The spray nozzle of choice in this case is a two fluid or three fluid spray nozzle. In a two fluid nozzle the one fluid is the plastic, flowable material and the second fluid is air or steam for external atomization. In the three fluid nozzle air or steam is mixed inside the nozzle with the plastic, flowable material and the third fluid is air or steam for external atomization. An inert gas like nitrogen or a fluid like liquid nitrogen may also be used. A centrifugal wheel atomizer may also be used.
This process is similar to prilling but the material being prilled is not fully melted.
A desirable attribute of this process is that it forms a more spherical particle which has better flow properties than cylindrical particles and it eliminates the necessity of a grinding step.
Details of industrial atomization of this type may be found in U.S. Pat. No. 5,549,917 to Cherukuri et al., incorporated herein in its entirety as if it set forth in full.
The tocopheryl succinate and phytosterols according to the invention can be used as raw materials in the manufacture of tocopheryl succinate and phytosterol-containing tablets and capsules. Tabletting of the powder is carried out by a conventional method in the presence of a lubricant and, if necessary, some other drug substance and/or an excipient (e.g. lactose, sucrose, mannitol). As said lubricant, there may be mentioned those lubricants which are used in conventional tablet manufacture, such as stearic acid and stearates (e.g. magnesium stearate, calcium stearate) and talc. The amount and kind of the lubricant are selected within such a range as to give tablets which are practical from the strength and disintegration viewpoint. Typically, it is used in an amount of 0.1 to 7 percent by weight based on the main active substance. Of the lubricants, a stearate or stearic acid is typically added in an amount of at least 0.5 percent by weight based on the main active substance. The above-mentioned other drug substance can include a variety of vitamins, mineral, and other dietary supplements. The compression is normally carried out under the condition of 1 to 2 ton/cm2.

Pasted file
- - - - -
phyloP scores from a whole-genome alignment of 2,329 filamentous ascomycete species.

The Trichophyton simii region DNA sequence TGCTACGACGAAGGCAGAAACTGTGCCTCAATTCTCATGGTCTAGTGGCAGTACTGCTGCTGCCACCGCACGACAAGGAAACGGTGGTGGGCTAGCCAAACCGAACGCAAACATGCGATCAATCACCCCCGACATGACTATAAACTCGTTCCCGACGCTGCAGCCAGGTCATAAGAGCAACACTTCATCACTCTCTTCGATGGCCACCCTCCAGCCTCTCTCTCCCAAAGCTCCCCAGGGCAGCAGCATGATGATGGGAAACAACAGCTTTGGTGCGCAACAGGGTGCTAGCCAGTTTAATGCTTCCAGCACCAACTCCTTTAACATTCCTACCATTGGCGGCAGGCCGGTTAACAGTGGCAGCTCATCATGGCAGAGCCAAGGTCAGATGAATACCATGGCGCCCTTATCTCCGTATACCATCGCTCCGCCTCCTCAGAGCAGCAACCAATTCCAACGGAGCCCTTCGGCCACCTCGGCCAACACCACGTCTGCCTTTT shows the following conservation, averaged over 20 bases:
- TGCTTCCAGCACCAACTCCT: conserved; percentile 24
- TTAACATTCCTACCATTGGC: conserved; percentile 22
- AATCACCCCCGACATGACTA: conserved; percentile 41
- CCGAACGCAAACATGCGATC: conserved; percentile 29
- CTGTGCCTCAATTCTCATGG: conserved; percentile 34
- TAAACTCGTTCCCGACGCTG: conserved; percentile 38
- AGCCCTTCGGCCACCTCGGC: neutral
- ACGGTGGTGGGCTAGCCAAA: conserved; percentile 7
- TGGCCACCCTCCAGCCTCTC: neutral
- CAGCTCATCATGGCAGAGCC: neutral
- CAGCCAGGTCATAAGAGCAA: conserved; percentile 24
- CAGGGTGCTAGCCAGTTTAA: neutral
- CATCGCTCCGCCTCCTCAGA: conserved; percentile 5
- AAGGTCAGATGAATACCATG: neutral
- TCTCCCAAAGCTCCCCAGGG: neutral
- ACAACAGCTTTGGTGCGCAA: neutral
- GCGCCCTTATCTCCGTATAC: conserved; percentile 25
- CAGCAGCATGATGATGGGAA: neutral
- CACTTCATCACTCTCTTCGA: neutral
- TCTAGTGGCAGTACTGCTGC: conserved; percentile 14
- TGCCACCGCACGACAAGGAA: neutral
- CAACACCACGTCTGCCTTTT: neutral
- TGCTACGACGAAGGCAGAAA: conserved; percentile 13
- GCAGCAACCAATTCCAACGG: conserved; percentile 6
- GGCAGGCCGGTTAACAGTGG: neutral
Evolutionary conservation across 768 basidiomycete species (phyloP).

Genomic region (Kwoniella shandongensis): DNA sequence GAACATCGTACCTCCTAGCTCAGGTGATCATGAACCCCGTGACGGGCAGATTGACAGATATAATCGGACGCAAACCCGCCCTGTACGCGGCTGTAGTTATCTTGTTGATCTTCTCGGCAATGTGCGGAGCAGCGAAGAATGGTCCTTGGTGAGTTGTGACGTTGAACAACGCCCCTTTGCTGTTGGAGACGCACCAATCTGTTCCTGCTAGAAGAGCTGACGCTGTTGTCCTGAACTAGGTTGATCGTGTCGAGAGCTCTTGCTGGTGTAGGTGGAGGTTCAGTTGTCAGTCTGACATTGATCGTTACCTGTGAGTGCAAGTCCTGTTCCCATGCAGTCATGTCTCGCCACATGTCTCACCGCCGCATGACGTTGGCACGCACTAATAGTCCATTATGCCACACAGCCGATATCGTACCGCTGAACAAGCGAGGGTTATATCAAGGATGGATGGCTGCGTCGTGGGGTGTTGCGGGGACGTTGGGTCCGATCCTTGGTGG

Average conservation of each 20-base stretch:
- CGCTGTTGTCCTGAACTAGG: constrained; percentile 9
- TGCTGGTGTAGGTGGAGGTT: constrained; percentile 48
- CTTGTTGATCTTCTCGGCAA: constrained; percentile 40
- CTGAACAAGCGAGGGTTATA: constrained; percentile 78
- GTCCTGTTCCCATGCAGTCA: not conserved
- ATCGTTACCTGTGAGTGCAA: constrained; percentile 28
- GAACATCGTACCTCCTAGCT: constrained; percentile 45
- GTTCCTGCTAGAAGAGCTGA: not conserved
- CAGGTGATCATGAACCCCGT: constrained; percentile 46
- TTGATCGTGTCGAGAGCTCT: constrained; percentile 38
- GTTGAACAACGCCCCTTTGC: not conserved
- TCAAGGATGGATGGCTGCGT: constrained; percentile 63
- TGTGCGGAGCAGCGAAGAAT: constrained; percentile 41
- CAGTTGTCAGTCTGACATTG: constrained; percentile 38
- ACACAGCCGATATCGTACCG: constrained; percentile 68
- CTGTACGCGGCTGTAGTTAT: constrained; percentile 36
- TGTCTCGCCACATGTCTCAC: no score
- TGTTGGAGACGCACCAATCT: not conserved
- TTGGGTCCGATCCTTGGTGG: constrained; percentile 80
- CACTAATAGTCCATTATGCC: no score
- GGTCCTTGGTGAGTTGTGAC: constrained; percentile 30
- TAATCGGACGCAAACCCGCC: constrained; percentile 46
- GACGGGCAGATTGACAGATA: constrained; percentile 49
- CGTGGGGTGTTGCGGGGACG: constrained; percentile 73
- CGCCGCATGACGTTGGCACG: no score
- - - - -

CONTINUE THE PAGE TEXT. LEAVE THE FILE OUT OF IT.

The following examples will illustrate the invention and should not be construed to limit the invention, except as expressly noted in the appended claims. All parts, ratios and percentages stated herein are by weight unless noted otherwise in context.
Tocopheryl succinate powder (available from Henkel Corp., Ambler, Pa., as Covitol 1210) is charged to a Wenger TX-52 extruder. The extruder had five barrel sections, the set temperature and actual temperature of the contents of each section being set forth below. The die consisted of a die plate with six inserts each having 61 openings, each opening 0.5 mm in diameter. A 90° elbow was attached to the end of the extruder. A six insert die plate was attached to the end of the elbow. Throughout the trial Covitol 1210 (TM Henkel Corp., LaGrange Ill.) was used as the feed for the extruder. The extruded material was discharged vertically downward. The 0.5 mm die inserts were the only inserts used during the trial. The running conditions of the trial are listed in the following Table 1.